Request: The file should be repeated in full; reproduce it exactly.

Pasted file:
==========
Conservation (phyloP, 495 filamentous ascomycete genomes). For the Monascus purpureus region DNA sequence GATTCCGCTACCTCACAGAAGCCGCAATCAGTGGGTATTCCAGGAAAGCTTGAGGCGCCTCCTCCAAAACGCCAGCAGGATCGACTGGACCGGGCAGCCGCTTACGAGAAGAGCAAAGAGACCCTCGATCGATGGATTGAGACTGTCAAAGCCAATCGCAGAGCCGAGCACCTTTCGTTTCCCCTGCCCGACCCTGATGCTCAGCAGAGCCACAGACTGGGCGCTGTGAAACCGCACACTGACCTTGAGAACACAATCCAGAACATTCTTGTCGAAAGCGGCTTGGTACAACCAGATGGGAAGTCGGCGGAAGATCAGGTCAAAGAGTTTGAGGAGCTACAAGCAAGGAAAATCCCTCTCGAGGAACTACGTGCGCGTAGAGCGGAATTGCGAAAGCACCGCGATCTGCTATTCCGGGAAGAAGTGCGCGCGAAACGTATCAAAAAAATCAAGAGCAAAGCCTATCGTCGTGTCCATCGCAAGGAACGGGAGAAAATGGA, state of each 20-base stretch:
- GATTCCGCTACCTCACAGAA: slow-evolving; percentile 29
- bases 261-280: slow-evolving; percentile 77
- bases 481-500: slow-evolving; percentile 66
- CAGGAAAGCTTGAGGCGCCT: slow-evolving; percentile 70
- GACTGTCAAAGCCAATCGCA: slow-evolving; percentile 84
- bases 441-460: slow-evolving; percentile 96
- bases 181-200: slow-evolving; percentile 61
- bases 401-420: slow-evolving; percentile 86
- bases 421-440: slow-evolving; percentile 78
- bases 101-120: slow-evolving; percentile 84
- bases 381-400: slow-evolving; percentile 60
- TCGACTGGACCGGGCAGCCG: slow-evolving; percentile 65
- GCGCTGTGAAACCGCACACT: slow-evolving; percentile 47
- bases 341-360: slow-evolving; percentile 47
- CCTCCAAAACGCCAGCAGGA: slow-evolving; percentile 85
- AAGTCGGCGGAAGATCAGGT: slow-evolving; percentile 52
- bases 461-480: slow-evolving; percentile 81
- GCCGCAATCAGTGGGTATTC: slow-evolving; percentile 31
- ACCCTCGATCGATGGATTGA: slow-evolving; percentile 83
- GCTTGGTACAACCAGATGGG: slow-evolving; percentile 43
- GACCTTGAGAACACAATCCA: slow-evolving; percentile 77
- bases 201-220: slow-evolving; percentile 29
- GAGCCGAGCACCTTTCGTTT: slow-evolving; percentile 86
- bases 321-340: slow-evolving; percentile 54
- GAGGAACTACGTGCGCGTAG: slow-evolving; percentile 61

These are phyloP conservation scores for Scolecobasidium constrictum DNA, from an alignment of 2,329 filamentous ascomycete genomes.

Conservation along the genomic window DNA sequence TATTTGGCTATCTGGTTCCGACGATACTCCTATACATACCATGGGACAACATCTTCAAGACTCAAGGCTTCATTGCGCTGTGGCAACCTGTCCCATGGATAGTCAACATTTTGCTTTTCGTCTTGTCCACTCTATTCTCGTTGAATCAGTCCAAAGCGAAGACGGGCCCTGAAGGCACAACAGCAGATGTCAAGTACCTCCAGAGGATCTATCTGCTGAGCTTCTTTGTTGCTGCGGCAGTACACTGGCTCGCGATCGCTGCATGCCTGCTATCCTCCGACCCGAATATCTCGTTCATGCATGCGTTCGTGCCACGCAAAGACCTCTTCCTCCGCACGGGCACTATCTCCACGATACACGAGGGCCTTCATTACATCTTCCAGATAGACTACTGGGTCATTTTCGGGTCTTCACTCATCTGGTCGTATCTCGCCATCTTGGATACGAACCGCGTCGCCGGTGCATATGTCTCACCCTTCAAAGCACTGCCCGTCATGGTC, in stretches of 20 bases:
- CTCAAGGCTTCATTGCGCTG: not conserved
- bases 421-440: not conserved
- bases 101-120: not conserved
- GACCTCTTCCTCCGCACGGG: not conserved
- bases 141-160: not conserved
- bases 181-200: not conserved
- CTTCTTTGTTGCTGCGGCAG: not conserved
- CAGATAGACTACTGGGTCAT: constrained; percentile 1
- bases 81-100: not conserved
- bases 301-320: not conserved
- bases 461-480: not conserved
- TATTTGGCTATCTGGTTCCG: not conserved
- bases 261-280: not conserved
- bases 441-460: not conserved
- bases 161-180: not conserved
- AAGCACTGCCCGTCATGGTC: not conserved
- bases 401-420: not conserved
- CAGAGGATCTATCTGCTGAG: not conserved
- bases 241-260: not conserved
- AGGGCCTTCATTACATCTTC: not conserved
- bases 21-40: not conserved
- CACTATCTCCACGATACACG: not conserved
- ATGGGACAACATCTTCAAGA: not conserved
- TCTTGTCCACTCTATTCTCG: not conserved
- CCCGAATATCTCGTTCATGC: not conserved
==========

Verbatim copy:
Conservation (phyloP, 495 filamentous ascomycete genomes). For the Monascus purpureus region DNA sequence GATTCCGCTACCTCACAGAAGCCGCAATCAGTGGGTATTCCAGGAAAGCTTGAGGCGCCTCCTCCAAAACGCCAGCAGGATCGACTGGACCGGGCAGCCGCTTACGAGAAGAGCAAAGAGACCCTCGATCGATGGATTGAGACTGTCAAAGCCAATCGCAGAGCCGAGCACCTTTCGTTTCCCCTGCCCGACCCTGATGCTCAGCAGAGCCACAGACTGGGCGCTGTGAAACCGCACACTGACCTTGAGAACACAATCCAGAACATTCTTGTCGAAAGCGGCTTGGTACAACCAGATGGGAAGTCGGCGGAAGATCAGGTCAAAGAGTTTGAGGAGCTACAAGCAAGGAAAATCCCTCTCGAGGAACTACGTGCGCGTAGAGCGGAATTGCGAAAGCACCGCGATCTGCTATTCCGGGAAGAAGTGCGCGCGAAACGTATCAAAAAAATCAAGAGCAAAGCCTATCGTCGTGTCCATCGCAAGGAACGGGAGAAAATGGA, state of each 20-base stretch:
- GATTCCGCTACCTCACAGAA: slow-evolving; percentile 29
- bases 261-280: slow-evolving; percentile 77
- bases 481-500: slow-evolving; percentile 66
- CAGGAAAGCTTGAGGCGCCT: slow-evolving; percentile 70
- GACTGTCAAAGCCAATCGCA: slow-evolving; percentile 84
- bases 441-460: slow-evolving; percentile 96
- bases 181-200: slow-evolving; percentile 61
- bases 401-420: slow-evolving; percentile 86
- bases 421-440: slow-evolving; percentile 78
- bases 101-120: slow-evolving; percentile 84
- bases 381-400: slow-evolving; percentile 60
- TCGACTGGACCGGGCAGCCG: slow-evolving; percentile 65
- GCGCTGTGAAACCGCACACT: slow-evolving; percentile 47
- bases 341-360: slow-evolving; percentile 47
- CCTCCAAAACGCCAGCAGGA: slow-evolving; percentile 85
- AAGTCGGCGGAAGATCAGGT: slow-evolving; percentile 52
- bases 461-480: slow-evolving; percentile 81
- GCCGCAATCAGTGGGTATTC: slow-evolving; percentile 31
- ACCCTCGATCGATGGATTGA: slow-evolving; percentile 83
- GCTTGGTACAACCAGATGGG: slow-evolving; percentile 43
- GACCTTGAGAACACAATCCA: slow-evolving; percentile 77
- bases 201-220: slow-evolving; percentile 29
- GAGCCGAGCACCTTTCGTTT: slow-evolving; percentile 86
- bases 321-340: slow-evolving; percentile 54
- GAGGAACTACGTGCGCGTAG: slow-evolving; percentile 61

These are phyloP conservation scores for Scolecobasidium constrictum DNA, from an alignment of 2,329 filamentous ascomycete genomes.

Conservation along the genomic window DNA sequence TATTTGGCTATCTGGTTCCGACGATACTCCTATACATACCATGGGACAACATCTTCAAGACTCAAGGCTTCATTGCGCTGTGGCAACCTGTCCCATGGATAGTCAACATTTTGCTTTTCGTCTTGTCCACTCTATTCTCGTTGAATCAGTCCAAAGCGAAGACGGGCCCTGAAGGCACAACAGCAGATGTCAAGTACCTCCAGAGGATCTATCTGCTGAGCTTCTTTGTTGCTGCGGCAGTACACTGGCTCGCGATCGCTGCATGCCTGCTATCCTCCGACCCGAATATCTCGTTCATGCATGCGTTCGTGCCACGCAAAGACCTCTTCCTCCGCACGGGCACTATCTCCACGATACACGAGGGCCTTCATTACATCTTCCAGATAGACTACTGGGTCATTTTCGGGTCTTCACTCATCTGGTCGTATCTCGCCATCTTGGATACGAACCGCGTCGCCGGTGCATATGTCTCACCCTTCAAAGCACTGCCCGTCATGGTC, in stretches of 20 bases:
- CTCAAGGCTTCATTGCGCTG: not conserved
- bases 421-440: not conserved
- bases 101-120: not conserved
- GACCTCTTCCTCCGCACGGG: not conserved
- bases 141-160: not conserved
- bases 181-200: not conserved
- CTTCTTTGTTGCTGCGGCAG: not conserved
- CAGATAGACTACTGGGTCAT: constrained; percentile 1
- bases 81-100: not conserved
- bases 301-320: not conserved
- bases 461-480: not conserved
- TATTTGGCTATCTGGTTCCG: not conserved
- bases 261-280: not conserved
- bases 441-460: not conserved
- bases 161-180: not conserved
- AAGCACTGCCCGTCATGGTC: not conserved
- bases 401-420: not conserved
- CAGAGGATCTATCTGCTGAG: not conserved
- bases 241-260: not conserved
- AGGGCCTTCATTACATCTTC: not conserved
- bases 21-40: not conserved
- CACTATCTCCACGATACACG: not conserved
- ATGGGACAACATCTTCAAGA: not conserved
- TCTTGTCCACTCTATTCTCG: not conserved
- CCCGAATATCTCGTTCATGC: not conserved